Nov. 3 (Bloomberg) -- Republican presidential candidate Herman Cain, under pressure within his party to clarify years-old allegations of sexual harassment, blamed a rival, Governor Rick Perry of Texas, for reviving the accusations.
“The actions of the Perry campaign are despicable,” Cain campaign manager Mark Block said on Fox News. “Rick Perry and his campaign owe Herman Cain and his family an apology.”
As the Perry campaign denied any role in the matter, prominent Republican Party figures, including Mississippi Governor Haley Barbour and political strategist Karl Rove, urged Cain yesterday to lift confidentiality restrictions on two women who accused him of harassment during his leadership of the National Restaurant Association. Cain has said the harassment charges are false.
Cain’s personal life came under scrutiny as he claimed a lead among Republicans seeking the 2012 presidential nomination, with some surveys placing him ahead of former Massachusetts Governor Mitt Romney among Republican voters nationally. The resolution of the harassment questions could reshape the party’s contest two months before the Iowa caucuses start the nomination process on Jan. 3.
Republican National Committee Chairman Reince Priebus said this morning on NBC’s “Today” show that “this issue and other issues are going to come and go” and that the controversy wouldn’t harm the party’s chances of winning the White House next year. Referring to Cain’s contention that the tip about the harassment allegations came from Perry’s campaign, Priebus said it wasn’t his role to be the “referee in here.”
“We’re not the Sherlock Holmes of the presidential primary field,” he told NBC.
As Cain, 65, was pressed to disclose more about his past, a picture emerged of the former chief executive of Godfather’s Pizza operating in a free-wheeling, free-spending culture during his 1996-99 tenure as chief executive officer of the restaurant association.
Former employees of the association told Bloomberg News that work-related outings frequently featured heavy drinking as lobbyists entertained board members and lawmakers.
Cain was known for lavish spending, they said, racking up cell phone and travel bills that drew accountants’ attention and angered some board members. He won over employees by giving generous raises to many, said three people who worked for or with the group and spoke on condition of anonymity.
There were few checks on Cain’s travel budget as he traveled to chapters across the country, said one former employee.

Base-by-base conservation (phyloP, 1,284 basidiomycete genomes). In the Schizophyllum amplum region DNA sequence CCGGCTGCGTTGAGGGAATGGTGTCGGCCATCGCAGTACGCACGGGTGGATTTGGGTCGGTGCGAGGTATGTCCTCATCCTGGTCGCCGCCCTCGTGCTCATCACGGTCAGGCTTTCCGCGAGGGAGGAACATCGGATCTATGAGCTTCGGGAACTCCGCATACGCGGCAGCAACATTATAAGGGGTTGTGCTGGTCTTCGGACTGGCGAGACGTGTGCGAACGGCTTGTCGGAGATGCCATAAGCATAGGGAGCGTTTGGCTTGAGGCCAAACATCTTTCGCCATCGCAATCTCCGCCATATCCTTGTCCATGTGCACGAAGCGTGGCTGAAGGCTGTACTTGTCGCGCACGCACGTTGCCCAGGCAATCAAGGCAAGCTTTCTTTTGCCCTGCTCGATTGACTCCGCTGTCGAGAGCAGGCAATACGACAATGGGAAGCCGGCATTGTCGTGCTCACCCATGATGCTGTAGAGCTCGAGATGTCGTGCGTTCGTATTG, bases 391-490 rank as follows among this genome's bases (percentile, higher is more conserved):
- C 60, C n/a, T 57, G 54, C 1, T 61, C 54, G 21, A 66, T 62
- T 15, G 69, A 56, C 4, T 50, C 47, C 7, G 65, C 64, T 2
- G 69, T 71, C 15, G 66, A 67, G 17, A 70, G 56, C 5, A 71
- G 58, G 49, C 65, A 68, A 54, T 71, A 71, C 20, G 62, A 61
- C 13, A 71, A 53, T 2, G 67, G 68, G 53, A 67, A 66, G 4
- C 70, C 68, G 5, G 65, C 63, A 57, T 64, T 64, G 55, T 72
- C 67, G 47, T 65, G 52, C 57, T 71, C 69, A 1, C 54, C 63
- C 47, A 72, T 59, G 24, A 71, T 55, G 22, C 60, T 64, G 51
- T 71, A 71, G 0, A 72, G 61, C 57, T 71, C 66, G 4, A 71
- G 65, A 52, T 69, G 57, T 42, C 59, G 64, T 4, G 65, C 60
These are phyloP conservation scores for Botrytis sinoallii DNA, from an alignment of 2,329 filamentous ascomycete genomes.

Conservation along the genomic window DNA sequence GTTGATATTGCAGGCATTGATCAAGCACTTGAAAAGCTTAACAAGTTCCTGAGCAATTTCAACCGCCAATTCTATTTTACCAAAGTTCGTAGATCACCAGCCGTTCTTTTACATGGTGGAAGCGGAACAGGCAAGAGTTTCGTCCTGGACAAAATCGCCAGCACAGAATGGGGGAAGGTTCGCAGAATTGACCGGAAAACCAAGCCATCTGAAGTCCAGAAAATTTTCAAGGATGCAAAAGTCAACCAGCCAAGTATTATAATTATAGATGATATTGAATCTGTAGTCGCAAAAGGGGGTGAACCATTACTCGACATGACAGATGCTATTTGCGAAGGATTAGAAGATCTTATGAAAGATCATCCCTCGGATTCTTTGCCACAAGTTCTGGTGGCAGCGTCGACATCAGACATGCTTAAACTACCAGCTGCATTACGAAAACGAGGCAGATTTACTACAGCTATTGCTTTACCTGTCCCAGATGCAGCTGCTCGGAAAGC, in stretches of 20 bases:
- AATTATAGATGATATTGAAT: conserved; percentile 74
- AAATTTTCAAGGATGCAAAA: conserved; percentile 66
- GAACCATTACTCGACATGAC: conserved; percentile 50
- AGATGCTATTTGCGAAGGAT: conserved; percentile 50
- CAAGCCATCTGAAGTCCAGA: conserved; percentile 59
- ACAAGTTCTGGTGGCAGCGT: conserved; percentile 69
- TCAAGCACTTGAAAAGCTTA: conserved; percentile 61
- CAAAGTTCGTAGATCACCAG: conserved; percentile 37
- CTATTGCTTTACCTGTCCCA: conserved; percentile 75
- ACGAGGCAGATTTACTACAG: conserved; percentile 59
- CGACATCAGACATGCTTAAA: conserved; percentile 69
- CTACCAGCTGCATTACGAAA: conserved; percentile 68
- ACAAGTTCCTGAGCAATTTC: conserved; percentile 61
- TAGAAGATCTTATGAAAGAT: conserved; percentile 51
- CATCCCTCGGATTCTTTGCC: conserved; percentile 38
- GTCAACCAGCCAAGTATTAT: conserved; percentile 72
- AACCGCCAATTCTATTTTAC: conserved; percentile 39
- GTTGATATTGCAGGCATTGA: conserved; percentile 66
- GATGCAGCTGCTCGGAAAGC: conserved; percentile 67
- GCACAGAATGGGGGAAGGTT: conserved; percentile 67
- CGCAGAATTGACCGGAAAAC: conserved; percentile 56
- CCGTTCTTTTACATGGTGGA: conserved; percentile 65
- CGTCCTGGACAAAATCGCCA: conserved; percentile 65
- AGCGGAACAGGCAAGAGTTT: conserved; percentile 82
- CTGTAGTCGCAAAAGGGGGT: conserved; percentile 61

“I was on the road a lot -- one year, I gave 80 speeches,” Cain said in an Oct. 31 interview on Fox News. “Went to nearly every state because they would have a state restaurant association meeting.”
As he traveled the country for the group, Cain boosted spending on communications back in Washington, following a strategy he called “Mo-Me-Mo” -- for mobilization, messaging and momentum -- said Steve Caldeira, president of the International Franchise Association and Cain’s deputy at the restaurant group. “He built the foundation to make the NRA a major economic voice and force,” Caldeira said.
Trade Group Rankings
In Cain’s first full year at the restaurant association, the group broke into Fortune Magazine’s “Power 25” of trade associations. When he left in 1999, it was ranked number 10, ahead of the American Medical Association and the Teamsters.
With his family in Georgia, the organization paid for Cain to live in the Jefferson, a luxury hotel near the White House, for a period of time, according to a former employee. The Cain campaign didn’t respond to questions about his spending.
Yesterday, a third woman told the Associated Press that she considered filing a complaint against Cain for what she considered aggressive behavior, including inviting her back to his corporate apartment. Two other women at the restaurant association accused Cain of sexual harassment and were paid settlements for their claims, Politico reported on Oct. 30.
A Republican pollster who worked for the restaurant association said yesterday that Cain sexually harassed a low-level staffer he described as “maybe two years out of college” at an Arlington, Virginia, restaurant.